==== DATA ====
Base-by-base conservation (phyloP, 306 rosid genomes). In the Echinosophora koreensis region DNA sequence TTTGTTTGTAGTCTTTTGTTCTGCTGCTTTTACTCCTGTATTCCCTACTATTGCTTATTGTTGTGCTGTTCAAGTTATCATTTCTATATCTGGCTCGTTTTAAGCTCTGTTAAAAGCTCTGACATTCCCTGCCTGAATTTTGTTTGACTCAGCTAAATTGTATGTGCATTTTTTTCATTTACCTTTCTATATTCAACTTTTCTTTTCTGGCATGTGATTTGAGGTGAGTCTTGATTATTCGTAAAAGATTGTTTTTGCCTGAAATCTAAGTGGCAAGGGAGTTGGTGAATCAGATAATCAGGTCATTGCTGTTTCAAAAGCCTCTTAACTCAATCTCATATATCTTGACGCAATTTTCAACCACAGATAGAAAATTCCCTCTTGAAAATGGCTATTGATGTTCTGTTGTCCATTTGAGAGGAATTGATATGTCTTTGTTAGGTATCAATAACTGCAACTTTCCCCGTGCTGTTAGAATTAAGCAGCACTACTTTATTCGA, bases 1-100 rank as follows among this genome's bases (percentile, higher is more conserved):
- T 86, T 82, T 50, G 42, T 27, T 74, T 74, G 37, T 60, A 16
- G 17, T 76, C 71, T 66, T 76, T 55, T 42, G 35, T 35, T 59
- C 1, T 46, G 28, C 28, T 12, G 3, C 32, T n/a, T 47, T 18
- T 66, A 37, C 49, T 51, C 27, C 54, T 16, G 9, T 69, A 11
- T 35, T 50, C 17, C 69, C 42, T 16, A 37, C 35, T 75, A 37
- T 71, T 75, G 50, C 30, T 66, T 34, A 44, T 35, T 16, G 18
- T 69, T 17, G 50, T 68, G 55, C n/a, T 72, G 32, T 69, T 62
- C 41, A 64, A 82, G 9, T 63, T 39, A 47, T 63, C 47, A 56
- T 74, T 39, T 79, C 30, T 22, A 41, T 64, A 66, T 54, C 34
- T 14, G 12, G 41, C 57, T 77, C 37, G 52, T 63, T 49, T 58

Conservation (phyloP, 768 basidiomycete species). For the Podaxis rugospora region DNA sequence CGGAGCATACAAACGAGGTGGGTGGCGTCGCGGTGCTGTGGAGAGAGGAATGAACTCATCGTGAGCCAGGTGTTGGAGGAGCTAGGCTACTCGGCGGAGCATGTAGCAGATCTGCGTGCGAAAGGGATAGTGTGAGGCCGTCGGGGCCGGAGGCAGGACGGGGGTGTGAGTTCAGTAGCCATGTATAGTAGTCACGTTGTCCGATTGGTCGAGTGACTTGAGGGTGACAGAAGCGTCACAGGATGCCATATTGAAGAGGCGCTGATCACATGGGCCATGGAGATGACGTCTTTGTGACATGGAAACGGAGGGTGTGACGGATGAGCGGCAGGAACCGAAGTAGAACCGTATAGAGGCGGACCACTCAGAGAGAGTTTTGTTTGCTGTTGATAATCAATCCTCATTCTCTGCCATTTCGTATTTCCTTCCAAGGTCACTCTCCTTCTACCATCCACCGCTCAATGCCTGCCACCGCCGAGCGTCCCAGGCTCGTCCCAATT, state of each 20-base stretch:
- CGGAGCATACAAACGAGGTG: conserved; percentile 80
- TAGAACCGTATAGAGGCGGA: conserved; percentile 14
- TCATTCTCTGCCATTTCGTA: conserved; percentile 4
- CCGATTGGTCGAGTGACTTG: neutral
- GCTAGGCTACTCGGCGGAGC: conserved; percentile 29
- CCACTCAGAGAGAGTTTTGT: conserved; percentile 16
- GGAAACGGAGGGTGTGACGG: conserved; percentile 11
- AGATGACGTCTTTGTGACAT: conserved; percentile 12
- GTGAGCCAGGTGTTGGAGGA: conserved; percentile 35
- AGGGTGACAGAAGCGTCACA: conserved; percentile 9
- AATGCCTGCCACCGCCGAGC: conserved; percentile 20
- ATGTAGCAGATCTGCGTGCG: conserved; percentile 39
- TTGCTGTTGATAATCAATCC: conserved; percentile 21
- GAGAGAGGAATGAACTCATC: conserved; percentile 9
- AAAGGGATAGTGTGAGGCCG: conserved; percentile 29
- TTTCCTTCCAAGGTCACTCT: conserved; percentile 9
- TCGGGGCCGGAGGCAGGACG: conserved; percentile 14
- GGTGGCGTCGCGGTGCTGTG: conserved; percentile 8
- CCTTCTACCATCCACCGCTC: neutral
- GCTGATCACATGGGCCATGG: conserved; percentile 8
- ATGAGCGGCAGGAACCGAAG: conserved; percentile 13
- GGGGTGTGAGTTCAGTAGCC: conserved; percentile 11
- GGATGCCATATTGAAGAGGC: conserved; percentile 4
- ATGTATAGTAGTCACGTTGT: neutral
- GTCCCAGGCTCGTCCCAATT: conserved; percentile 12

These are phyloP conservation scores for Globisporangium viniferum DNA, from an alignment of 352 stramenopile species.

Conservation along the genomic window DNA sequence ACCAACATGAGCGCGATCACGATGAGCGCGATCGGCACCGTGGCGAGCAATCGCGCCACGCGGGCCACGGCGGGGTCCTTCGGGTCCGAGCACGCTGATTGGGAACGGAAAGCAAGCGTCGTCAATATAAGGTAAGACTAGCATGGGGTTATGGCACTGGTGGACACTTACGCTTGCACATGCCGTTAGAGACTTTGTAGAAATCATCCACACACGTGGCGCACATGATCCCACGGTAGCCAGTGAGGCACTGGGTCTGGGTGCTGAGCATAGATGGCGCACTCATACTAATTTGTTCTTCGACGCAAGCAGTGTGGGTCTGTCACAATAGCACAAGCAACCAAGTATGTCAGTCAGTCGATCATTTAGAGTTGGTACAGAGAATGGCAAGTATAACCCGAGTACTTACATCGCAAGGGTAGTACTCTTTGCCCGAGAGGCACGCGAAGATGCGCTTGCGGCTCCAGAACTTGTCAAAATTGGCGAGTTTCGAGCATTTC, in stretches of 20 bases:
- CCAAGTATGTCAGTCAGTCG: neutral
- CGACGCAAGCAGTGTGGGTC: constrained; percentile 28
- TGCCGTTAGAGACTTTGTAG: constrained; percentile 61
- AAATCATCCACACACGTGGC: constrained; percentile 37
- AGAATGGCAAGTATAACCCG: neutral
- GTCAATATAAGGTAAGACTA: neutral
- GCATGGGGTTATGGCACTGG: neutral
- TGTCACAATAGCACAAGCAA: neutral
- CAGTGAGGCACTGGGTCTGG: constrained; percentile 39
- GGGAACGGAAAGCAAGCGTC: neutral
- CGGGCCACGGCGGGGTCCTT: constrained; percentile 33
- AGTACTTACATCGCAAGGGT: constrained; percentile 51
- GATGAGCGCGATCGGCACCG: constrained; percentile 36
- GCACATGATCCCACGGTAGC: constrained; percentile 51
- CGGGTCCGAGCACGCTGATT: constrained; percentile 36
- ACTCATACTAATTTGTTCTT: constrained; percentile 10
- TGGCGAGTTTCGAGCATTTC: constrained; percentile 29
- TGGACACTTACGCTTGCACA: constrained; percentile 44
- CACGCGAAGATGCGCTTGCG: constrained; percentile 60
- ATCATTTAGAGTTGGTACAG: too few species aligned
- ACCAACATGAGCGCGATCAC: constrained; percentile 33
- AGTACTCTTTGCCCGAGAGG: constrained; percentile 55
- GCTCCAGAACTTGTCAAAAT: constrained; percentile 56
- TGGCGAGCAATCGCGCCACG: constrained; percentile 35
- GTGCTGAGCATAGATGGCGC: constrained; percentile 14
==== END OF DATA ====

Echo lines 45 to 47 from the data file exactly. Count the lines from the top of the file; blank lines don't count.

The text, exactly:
- GTCAATATAAGGTAAGACTA: neutral
- GCATGGGGTTATGGCACTGG: neutral
- TGTCACAATAGCACAAGCAA: neutral